LGBTQ Jews have long been on the front lines, fighting for social justice. We are found on every page of the LGBTQ movement, from Harvey Milk, the first openly gay person to be elected to office in California, to Avram Finkelstein, who co-founded the AIDS advocacy group ACT UP. We are on every page of the progressive Jewish movement. From Adrienne Rich and Faygele Ben Miriam, leaders in the New Jewish Agenda social justice movement of the 1980s, and to Leslie Feinberg, an early leader of the Jewish resistance to the occupation of Palestine. Our commitment to social justice stems from our experiences living at the intersection of two marginalized, persecuted identities.
Yet queer Jewish tradition and expression extend beyond modern social justice movements. Queer Jewish stories stretch back to the Torah. We are found in the story of Joseph, a perpetual outsider, in the love stories of Ruth and Naomi and Jonathan and David, as well as in the Talmud’s recognition of six genders. In the present day, we innovate Jewish ritual to honor our lives in the form of name change ceremonies, blessings for chest binding, blessings for transitioning, and mikveh immersion. The entire Jewish community can learn from the lessons that queer Jewish tradition provides. In every Jewish holiday, there is an opportunity to honor queer and trans lives and our contributions to the community. Judaism honors queerness and has room for all of us.
Those who support bills to discriminate against LGBTQ people in the name of religion do not have a monopoly on faith.
Three years ago on Nov. 15, Leslie Feinberg passed away after a long battle with Lyme disease. Ze was an anti-racist white, working-class, secular Jewish, transgender, lesbian, revolutionary communist. Five days later, on Nov. 20, the annual Transgender Day of Remembrance (TDOR,) which also fell on Shabbat, I found myself thinking of Leslie’s legacy. TDOR memorializes those who’ve died at the hands of transphobia, and while holding a candle and reciting the names of transgender people killed this year, it occurred to me that this event is inherently Jewish. I thought about how difficult it is to be Jewish alone.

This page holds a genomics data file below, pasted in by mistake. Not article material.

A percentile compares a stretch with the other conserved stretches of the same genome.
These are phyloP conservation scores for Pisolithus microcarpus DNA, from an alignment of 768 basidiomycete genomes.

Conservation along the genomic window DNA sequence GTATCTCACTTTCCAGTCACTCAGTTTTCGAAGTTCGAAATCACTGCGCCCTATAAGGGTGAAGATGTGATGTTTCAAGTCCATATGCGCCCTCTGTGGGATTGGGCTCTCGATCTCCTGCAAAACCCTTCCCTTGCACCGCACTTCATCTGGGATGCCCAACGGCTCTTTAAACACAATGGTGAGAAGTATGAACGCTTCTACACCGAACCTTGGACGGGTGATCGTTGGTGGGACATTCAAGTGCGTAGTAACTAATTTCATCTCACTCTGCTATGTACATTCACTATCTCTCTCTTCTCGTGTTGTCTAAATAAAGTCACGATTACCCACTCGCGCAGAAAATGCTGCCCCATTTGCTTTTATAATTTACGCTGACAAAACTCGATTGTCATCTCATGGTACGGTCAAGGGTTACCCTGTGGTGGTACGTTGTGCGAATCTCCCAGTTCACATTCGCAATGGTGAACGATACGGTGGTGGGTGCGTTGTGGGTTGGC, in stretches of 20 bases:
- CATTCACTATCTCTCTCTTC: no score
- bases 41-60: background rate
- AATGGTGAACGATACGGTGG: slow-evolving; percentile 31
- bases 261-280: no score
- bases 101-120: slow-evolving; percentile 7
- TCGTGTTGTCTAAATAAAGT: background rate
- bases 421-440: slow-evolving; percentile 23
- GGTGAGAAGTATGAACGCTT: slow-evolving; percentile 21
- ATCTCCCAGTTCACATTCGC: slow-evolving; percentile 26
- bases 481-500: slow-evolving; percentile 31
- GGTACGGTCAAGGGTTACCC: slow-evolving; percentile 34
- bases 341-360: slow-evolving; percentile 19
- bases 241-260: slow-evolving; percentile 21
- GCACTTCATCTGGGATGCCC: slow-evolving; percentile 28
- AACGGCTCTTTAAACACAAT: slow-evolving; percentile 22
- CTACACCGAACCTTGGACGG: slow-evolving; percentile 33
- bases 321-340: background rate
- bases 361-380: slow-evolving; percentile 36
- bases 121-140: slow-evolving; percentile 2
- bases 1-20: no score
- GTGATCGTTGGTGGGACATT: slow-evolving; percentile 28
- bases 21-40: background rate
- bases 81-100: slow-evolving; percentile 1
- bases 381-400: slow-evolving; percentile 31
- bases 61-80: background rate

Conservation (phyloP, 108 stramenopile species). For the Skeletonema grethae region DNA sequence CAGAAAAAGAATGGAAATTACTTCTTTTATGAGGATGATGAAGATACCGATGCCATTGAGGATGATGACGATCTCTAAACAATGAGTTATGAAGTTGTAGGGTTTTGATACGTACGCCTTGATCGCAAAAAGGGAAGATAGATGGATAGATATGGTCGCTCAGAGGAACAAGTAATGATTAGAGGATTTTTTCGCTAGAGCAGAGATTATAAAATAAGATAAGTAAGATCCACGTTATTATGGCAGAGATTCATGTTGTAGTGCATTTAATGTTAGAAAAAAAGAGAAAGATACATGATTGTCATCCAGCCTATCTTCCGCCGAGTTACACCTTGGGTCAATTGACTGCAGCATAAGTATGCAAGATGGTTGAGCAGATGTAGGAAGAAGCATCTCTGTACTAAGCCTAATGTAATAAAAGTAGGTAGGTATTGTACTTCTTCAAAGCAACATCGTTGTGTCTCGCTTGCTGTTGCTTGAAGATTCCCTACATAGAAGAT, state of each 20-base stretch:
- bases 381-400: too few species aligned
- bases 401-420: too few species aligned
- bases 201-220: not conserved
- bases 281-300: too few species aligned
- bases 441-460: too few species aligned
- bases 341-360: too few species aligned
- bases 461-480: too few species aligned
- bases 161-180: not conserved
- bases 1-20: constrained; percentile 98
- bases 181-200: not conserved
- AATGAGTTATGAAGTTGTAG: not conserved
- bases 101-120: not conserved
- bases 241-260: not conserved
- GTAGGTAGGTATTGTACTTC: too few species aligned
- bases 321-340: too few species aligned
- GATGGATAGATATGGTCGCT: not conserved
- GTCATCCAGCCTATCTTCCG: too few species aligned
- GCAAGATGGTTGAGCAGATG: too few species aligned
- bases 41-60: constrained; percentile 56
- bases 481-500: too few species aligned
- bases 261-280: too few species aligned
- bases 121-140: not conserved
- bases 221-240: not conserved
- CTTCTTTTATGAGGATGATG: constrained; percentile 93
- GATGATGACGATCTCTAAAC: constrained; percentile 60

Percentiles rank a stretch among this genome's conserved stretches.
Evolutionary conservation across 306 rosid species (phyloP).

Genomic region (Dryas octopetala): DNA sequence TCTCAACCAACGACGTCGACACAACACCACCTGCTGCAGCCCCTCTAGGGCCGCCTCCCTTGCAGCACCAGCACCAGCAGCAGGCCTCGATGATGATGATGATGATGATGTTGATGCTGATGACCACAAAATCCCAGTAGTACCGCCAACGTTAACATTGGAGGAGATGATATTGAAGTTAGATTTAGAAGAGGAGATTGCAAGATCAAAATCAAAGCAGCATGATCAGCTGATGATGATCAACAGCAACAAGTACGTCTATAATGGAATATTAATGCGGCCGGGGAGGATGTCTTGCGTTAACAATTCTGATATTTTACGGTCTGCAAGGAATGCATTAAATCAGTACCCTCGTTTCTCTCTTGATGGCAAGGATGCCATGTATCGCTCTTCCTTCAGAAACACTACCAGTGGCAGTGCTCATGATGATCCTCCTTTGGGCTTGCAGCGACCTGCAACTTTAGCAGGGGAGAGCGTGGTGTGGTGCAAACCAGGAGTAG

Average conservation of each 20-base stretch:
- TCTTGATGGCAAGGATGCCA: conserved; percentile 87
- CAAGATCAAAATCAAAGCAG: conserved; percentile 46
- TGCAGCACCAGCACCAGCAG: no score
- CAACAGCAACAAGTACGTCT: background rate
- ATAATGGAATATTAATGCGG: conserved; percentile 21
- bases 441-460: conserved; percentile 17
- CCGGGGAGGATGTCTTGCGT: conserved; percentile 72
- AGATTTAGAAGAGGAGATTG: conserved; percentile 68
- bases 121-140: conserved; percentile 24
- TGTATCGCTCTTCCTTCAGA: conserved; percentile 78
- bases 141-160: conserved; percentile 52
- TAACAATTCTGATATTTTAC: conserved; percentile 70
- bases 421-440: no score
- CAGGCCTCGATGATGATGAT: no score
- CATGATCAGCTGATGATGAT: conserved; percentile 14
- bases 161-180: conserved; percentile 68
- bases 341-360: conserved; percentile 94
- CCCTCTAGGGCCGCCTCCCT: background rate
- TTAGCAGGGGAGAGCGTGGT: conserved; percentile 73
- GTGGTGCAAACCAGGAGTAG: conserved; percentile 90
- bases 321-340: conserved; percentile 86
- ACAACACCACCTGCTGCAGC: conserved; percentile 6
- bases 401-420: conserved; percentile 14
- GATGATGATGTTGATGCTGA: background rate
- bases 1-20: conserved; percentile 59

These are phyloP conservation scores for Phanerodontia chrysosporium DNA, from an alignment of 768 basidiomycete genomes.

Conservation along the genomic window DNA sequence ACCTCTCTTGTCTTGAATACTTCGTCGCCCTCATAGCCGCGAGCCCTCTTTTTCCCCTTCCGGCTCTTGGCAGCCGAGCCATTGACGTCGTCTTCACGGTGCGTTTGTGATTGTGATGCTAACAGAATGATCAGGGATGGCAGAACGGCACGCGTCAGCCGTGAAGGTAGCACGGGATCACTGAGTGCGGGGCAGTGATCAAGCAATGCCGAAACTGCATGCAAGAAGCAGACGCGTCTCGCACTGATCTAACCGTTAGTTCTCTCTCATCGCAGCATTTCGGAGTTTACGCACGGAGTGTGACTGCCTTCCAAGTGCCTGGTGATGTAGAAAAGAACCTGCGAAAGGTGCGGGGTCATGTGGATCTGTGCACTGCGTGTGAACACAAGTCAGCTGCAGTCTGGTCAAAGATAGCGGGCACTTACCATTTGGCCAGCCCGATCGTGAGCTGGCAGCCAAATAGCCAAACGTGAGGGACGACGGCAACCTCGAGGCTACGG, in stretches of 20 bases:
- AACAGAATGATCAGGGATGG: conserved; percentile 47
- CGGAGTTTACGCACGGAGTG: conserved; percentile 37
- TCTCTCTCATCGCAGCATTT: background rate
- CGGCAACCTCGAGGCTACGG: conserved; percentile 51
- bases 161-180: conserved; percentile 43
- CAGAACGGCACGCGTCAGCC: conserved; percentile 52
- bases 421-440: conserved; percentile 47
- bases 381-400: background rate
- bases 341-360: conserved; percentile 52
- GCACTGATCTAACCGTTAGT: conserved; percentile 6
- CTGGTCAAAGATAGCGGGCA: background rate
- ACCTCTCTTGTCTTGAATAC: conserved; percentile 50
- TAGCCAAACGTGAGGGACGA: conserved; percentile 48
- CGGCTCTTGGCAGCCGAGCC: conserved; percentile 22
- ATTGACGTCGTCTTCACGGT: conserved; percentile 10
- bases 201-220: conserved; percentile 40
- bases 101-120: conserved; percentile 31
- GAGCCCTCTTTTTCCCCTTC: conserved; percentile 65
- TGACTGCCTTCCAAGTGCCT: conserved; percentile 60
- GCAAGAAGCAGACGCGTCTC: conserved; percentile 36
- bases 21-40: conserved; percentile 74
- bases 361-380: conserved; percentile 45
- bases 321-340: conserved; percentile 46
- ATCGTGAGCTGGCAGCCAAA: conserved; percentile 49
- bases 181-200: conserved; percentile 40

This year, during Yom Kippur, I sat in Kol Tzedek synagogue where most of the congregation, including the rabbi, identifies as queer or trans. It’s then that I remembered that the last day of Sukkot falls on National Coming Out Day and that Philadelphia’s OUTfest also takes place during Sukkot. The intersection of celebrations felt natural. Because, during Sukkot, we take leave of our homes and places of meeting to spend time in a sukkah, a temporary shelter. Similarly, queer and trans people often have to leave our homes, workplaces, schools, and places of worship to live as our authentic selves. The result of which means that 40% of all homeless and housing insecure youth are LGBTQ.
LGBTQ youth experience an exodus of their own and are wandering in the desert of temporary shelters.